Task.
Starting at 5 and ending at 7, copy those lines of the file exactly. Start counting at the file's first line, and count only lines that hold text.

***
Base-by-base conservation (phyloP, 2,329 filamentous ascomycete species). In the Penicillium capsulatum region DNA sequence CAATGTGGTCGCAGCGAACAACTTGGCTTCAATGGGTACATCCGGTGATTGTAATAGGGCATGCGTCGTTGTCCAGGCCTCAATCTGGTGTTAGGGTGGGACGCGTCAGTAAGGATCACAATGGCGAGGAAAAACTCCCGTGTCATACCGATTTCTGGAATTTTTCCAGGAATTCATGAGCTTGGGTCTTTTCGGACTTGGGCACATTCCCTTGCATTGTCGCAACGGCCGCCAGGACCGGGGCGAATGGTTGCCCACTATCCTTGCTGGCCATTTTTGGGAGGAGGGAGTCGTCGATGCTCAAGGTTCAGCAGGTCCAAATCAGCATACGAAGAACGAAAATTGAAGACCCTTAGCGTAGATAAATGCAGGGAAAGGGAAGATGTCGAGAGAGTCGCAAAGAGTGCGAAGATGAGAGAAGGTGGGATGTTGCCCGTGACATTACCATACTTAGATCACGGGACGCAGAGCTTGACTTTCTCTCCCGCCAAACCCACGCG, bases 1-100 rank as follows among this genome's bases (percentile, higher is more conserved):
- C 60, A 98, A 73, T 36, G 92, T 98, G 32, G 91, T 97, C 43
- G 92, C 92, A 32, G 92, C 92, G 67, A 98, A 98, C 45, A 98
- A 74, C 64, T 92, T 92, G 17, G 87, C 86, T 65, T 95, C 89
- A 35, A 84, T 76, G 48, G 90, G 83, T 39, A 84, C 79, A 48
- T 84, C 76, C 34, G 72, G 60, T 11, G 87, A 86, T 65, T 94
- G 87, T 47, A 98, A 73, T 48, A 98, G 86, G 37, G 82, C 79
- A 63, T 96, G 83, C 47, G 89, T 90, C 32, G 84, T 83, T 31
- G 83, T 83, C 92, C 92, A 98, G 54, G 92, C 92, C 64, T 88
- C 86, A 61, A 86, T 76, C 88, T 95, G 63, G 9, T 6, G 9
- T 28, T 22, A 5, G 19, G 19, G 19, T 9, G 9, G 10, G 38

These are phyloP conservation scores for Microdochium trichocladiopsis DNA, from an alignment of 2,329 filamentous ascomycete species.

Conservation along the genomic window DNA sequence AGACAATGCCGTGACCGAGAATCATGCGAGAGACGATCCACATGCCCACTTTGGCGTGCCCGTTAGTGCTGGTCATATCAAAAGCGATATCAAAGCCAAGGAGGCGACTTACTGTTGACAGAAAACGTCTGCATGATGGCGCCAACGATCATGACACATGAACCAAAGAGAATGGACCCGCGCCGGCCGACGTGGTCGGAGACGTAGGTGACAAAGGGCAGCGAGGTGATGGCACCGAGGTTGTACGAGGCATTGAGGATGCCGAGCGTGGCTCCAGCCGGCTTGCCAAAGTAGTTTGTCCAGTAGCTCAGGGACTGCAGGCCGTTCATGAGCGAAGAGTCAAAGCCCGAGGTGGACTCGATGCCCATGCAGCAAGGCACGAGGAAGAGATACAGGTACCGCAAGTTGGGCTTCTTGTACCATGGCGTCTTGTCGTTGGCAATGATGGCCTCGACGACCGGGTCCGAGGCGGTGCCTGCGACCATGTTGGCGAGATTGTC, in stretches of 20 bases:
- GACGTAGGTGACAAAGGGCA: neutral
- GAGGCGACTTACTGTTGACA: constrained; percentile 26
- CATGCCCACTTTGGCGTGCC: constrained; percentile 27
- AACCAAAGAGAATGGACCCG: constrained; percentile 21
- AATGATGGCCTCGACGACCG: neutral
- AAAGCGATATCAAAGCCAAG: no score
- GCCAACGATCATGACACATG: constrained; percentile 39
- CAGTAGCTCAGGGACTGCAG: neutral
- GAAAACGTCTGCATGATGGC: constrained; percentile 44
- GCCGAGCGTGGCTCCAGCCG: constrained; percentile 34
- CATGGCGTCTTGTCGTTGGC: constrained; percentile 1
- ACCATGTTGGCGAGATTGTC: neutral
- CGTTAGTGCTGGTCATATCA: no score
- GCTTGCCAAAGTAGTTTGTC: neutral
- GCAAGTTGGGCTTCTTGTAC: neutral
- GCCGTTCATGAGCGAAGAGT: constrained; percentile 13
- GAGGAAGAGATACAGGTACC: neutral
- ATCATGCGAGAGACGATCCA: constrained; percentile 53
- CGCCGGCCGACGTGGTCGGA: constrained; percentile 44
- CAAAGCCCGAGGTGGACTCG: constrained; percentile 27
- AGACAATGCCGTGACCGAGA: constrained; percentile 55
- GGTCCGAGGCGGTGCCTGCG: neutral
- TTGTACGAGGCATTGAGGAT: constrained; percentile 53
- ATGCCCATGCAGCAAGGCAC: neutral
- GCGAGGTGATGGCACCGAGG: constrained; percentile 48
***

- A 35, A 84, T 76, G 48, G 90, G 83, T 39, A 84, C 79, A 48
- T 84, C 76, C 34, G 72, G 60, T 11, G 87, A 86, T 65, T 94
- G 87, T 47, A 98, A 73, T 48, A 98, G 86, G 37, G 82, C 79